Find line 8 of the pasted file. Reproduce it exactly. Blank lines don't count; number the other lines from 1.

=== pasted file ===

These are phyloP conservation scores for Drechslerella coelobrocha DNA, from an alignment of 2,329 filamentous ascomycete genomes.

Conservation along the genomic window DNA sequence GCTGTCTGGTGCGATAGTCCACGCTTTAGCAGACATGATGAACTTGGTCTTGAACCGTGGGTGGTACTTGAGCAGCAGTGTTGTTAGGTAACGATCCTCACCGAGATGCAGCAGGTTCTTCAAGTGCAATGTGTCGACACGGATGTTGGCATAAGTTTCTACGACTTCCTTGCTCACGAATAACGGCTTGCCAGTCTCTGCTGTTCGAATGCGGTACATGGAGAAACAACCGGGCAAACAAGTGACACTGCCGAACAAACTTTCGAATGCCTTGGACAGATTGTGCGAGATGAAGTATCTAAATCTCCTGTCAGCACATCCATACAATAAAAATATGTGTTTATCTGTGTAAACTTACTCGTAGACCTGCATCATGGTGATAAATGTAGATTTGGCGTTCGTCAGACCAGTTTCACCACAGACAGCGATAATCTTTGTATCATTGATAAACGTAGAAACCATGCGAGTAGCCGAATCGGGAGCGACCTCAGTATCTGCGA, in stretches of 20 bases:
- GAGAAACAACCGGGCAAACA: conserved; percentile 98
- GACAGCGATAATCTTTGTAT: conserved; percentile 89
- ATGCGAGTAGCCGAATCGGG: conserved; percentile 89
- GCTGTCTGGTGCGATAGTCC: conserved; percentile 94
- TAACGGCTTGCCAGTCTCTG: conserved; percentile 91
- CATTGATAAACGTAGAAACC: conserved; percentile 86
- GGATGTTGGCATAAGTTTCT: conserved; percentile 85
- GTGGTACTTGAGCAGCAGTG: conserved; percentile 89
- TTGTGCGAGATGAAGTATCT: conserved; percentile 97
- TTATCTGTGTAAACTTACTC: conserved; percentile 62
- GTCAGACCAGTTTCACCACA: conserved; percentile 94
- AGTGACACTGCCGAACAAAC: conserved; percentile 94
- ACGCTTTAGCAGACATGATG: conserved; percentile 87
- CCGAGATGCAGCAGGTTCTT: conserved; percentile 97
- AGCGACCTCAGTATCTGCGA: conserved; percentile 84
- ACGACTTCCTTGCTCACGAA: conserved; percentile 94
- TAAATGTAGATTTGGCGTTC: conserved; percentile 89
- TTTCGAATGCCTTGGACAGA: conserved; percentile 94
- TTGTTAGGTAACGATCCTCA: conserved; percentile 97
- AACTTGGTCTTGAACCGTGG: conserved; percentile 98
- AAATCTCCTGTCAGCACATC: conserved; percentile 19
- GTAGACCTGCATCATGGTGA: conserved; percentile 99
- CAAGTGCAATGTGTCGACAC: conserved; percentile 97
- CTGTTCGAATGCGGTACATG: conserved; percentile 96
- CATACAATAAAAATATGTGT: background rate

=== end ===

- CATTGATAAACGTAGAAACC: conserved; percentile 86